This is a complicated process, and we recommend having an experienced probate attorney assist you.

How to Buy a Probate Sale House? 

Before the deceased person’s home can be purchased, probate proceedings must be opened, and the probate court must appoint a personal representative to settle the estate.

  • If there is a will, the loved one may have nominated someone they trust — an executor — to manage the estate. They will be authorized to decide on estate matters, but only after they have the probate court approval on the will.
  • When there is no will, the family members will designate someone to become an administrator. The administrator will only be authorized to act once the court has appointed them to their position.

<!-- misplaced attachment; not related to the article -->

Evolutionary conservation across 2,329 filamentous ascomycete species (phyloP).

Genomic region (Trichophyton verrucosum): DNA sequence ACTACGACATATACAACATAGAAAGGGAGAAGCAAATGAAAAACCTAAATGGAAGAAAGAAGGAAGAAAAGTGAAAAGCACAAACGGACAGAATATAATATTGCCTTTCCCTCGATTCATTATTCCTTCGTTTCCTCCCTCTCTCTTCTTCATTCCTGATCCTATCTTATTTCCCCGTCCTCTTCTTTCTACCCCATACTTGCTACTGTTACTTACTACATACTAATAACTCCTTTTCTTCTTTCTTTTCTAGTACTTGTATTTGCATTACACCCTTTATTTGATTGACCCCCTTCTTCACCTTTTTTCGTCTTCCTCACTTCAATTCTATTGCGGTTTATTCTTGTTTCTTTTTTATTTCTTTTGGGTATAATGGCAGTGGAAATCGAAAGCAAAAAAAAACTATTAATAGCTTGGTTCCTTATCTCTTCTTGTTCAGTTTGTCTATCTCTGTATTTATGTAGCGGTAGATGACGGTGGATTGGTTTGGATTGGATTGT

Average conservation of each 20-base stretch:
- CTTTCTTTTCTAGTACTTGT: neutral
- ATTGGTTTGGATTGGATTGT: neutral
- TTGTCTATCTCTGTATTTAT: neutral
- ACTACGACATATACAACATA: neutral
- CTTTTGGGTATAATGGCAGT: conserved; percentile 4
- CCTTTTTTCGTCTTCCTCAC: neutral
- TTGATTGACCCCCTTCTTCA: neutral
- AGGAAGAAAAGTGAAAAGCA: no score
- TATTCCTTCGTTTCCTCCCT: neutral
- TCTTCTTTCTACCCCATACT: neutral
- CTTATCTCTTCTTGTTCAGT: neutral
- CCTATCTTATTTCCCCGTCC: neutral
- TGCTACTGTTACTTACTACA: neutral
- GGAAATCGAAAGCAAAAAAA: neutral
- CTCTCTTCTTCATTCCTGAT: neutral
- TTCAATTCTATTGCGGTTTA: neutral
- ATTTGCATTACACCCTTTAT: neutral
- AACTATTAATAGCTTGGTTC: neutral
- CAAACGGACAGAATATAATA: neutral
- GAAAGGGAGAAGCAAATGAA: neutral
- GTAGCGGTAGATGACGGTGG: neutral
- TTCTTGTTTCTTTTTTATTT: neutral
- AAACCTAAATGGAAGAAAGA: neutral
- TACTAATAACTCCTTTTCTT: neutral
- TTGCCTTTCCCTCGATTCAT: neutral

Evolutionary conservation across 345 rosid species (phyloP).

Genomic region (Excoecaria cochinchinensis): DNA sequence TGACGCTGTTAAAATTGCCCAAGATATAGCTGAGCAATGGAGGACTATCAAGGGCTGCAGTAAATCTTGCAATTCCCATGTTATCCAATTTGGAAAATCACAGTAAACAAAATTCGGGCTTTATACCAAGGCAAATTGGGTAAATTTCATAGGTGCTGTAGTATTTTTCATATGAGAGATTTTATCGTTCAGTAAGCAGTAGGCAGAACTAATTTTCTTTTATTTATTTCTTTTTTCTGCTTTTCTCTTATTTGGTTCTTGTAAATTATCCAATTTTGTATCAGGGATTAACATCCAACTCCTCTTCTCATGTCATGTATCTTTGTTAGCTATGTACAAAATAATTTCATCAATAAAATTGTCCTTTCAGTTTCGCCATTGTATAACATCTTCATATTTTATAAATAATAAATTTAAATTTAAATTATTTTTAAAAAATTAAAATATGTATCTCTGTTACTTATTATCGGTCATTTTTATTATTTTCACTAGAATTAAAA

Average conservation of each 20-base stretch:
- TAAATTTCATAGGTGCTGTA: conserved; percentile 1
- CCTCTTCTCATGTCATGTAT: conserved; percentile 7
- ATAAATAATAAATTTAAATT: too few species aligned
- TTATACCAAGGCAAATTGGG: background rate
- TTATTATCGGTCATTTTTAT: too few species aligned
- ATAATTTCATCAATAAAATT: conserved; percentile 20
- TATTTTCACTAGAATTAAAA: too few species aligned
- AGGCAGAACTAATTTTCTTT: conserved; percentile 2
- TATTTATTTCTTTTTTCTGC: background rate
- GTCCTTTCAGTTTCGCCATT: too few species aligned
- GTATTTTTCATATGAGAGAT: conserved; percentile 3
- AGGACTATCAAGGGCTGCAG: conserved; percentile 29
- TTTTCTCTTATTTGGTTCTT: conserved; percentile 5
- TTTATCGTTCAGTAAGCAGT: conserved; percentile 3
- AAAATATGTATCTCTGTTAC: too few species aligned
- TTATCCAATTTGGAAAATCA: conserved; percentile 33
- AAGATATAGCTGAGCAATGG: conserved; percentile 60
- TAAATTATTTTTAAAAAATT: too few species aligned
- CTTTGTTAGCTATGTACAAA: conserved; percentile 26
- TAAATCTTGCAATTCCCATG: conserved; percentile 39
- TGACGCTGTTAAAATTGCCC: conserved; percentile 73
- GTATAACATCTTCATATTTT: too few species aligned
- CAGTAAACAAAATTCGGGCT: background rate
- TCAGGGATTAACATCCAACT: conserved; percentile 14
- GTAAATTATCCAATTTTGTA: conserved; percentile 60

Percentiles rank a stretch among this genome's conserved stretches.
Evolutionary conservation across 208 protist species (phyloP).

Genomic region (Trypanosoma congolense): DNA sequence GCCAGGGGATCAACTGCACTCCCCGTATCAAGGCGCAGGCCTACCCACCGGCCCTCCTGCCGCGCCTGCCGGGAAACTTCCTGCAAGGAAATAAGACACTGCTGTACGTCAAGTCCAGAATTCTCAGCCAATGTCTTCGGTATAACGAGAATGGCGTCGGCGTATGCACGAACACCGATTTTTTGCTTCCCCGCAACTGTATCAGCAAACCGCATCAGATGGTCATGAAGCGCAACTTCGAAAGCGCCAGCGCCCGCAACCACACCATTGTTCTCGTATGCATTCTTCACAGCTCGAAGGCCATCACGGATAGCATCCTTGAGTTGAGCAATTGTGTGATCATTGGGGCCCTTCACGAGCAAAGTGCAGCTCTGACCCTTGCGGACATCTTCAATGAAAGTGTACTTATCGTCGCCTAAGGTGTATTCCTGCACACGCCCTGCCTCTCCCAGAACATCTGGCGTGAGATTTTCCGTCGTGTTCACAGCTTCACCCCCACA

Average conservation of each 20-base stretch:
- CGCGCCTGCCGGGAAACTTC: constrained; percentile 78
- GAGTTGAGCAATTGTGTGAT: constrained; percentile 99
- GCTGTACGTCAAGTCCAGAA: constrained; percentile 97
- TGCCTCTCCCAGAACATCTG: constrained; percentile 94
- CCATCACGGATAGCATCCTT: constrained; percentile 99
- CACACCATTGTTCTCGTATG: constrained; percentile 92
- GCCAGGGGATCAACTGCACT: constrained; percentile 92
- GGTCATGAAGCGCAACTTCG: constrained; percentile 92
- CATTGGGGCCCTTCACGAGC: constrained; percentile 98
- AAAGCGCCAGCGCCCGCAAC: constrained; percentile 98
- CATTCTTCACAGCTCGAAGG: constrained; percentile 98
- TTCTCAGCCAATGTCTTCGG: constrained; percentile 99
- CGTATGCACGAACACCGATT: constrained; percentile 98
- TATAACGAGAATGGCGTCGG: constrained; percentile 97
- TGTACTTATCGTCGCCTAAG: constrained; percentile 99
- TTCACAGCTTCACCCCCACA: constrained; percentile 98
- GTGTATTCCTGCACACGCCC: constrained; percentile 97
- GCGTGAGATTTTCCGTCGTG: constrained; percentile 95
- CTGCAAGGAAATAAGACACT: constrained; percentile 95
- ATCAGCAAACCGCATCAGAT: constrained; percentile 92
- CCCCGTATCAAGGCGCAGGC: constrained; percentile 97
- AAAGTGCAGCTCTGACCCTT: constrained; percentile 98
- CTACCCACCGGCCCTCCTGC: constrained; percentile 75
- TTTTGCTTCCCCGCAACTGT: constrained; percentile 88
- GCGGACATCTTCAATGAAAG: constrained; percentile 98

Once the executor or administrator (both known as a personal representative) accepts the role, they will receive a court order that outlines their authority, including any expanded powers that grant them permission to sell estate property.

If the court order did not grant them expanded powers, they would need a separate petition for leave to sell to gain permission to sell a home through probate.

Determining the Value of Probate Real Estate

Before selling any property, the Georgia Probate Court requires an appraisal. Estimating the appraised value of a probate property involves considering factors such as its size, location, and condition.

It is best to hire a professional appraiser to determine the listing price of the real estate, as it can take time and be tricky to do it yourself. If you need help finding an appraiser, you can request a recommendation from your chosen real estate agents.